Arizona Supreme Court Investigating Rep. David Stringer After Past Sex Offenses Surface
The Arizona Supreme Court says it cannot find state Rep. David Stringer’s application to practice law in the state.
Critics wanted to know if he disclosed the fact that he was arrested on multiple charges including child pornography when he was living in Maryland in the 1980s.
Supreme Court spokesman Aaron Nash told Capitol Media Services that there's nothing unusual about the fact that no one can find Stringer's original application.
"The retention schedule for Bar applicant files is seven years after admission,'' he said.
Stringer was admitted to practice in January 2004, "which in this case would have called for destruction in January 2011.''
The State Bar of Arizona, which regulates the conduct of attorneys, opened an inquiry last week into whether the Prescott Republican had disclosed his criminal record when he moved to the state and applied to be admitted to the Bar.
Stringer says he has no criminal record — which is true. Although he was arrested and plead guilty to sex offenses — the plea deal said those would be erased if he successfully completed probation.
But the application to practice law in Arizona specifically asks for any time a person has been questioned, arrested, taken into custody, indicted, charged with, tried for or pleaded guilty to any criminal violation. And it requires applications to disclose all incidents, "whether guilty or not, whether expunged or not, whether you believe or were advise that you need not disclose any such instance.''
Supreme Court spokesman Aaron Nash said while he cannot find Stringer's application or even a blank application form from 2003, "there is no record that the language on the requirements to disclose convictions, arrests, investigations and other matters, even when expunged, has changed between then and now.''
The lack of the written record does not mean the State Bar cannot question Stringer about his application. Attorneys have no Fifth Amendment right against self-incrimination in Bar inquiries, meaning they can be compelled to answer all questions or have their ability to practice law rescinded.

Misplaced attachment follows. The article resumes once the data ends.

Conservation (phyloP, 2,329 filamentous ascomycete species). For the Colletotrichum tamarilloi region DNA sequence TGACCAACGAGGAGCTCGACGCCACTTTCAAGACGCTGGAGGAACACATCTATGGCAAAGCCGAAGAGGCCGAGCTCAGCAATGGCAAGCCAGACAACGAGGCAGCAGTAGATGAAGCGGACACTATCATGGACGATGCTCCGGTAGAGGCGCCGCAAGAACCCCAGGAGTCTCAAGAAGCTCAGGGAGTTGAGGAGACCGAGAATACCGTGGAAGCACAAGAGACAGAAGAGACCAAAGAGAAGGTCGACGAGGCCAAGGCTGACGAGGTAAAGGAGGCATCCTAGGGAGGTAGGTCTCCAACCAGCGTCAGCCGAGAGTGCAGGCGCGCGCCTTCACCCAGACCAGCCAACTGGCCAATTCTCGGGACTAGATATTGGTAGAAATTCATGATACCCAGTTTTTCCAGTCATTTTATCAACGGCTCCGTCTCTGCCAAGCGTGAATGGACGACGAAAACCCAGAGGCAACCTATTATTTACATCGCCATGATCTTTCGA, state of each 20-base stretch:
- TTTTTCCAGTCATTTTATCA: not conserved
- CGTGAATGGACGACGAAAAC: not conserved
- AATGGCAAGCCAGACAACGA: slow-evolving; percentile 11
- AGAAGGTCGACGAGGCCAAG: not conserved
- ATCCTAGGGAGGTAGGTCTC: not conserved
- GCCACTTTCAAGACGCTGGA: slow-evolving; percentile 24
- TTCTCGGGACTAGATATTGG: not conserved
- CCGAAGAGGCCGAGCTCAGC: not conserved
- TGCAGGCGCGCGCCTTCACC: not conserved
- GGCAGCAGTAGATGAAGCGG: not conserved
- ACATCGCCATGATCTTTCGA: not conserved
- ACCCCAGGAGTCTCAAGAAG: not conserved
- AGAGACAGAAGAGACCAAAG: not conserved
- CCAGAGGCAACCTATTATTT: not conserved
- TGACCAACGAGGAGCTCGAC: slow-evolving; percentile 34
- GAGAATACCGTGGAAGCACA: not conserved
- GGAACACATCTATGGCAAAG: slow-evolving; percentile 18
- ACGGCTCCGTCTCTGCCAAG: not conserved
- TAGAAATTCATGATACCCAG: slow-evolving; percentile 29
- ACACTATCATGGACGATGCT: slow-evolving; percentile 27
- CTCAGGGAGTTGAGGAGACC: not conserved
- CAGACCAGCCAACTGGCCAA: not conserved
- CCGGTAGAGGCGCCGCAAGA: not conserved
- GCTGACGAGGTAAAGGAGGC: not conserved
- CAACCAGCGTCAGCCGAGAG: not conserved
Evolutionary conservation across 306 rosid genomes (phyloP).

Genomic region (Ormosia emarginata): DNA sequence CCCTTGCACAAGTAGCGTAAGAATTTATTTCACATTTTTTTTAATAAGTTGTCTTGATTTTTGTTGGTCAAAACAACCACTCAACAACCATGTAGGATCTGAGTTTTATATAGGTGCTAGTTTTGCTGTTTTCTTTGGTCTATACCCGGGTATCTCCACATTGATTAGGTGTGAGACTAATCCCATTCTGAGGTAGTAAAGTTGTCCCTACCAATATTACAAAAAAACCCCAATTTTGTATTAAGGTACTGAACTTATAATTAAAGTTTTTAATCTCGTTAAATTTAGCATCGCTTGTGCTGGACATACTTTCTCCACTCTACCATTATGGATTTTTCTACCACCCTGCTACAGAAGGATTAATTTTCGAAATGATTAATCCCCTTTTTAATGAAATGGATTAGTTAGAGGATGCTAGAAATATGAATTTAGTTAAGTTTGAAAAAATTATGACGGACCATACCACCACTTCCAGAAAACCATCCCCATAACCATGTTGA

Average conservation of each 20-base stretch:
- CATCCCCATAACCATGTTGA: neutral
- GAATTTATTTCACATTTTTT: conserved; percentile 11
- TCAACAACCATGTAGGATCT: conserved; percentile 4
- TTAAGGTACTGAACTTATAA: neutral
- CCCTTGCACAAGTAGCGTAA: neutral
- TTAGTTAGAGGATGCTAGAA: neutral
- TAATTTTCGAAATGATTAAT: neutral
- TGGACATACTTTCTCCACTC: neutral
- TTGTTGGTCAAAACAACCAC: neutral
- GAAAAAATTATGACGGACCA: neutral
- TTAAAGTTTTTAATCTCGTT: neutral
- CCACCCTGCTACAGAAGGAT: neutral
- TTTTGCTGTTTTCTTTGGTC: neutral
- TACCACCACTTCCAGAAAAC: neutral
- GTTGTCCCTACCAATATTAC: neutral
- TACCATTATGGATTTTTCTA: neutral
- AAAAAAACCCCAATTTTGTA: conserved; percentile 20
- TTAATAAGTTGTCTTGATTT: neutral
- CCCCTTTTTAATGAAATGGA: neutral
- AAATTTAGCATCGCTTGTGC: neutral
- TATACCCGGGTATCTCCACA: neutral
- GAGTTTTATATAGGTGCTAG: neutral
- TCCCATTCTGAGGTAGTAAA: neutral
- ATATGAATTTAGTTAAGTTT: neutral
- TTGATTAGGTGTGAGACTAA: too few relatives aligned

Stringer is also facing an investigation from the Arizona House of Representative Ethics Committee.
Rep. T.J. Shope, R-Coolidge, who chairs the Ethics Committee, said he is hiring outside legal help to investigate the complaints, interview potential witnesses and provide legal advice. But he also said that the inquiry may not be limited to Stringer's arrest record.
"The committee may wide the scope of the review if additional evidence is presented during the course of the investigation,'' he said, urging anyone with "relevant'' information to contact the panel.
Shope said he cannot provide a time line for the investigation.
The committee is also looking into comments the lawmaker made last summer to the Republican Men's Club in Prescott. Stringer said immigration represents "an existential treat to the United States,'' that America's "melting pot'' exists for "people of European descent,'' and that immigrants from south of the border don't assimilate because they maintain connections with their home countries.
Those comments resulted in calls by some, including Gov. Doug Ducey, for Stringer to resign. He did not and was reelected in November.
Within weeks, Stringer was back in the news for telling students at Arizona State Universities that assimilation doesn't work with African-Americans and other racial groups "because they don't melt in, they don't blend in, they always look different.''
He also said there is a "pretty significant burden'' on Arizona taxpayers for having to teach English to students who come to school without that being their first language and said that Hispanics vote Democratic because they want more immigration to bring "more of their co-religionists, their own people like them, into the country.''
Those comments cost him the chairmanship of a committee on criminal justice reform that incoming House Speaker Rusty Bowers had created at Stringer's request.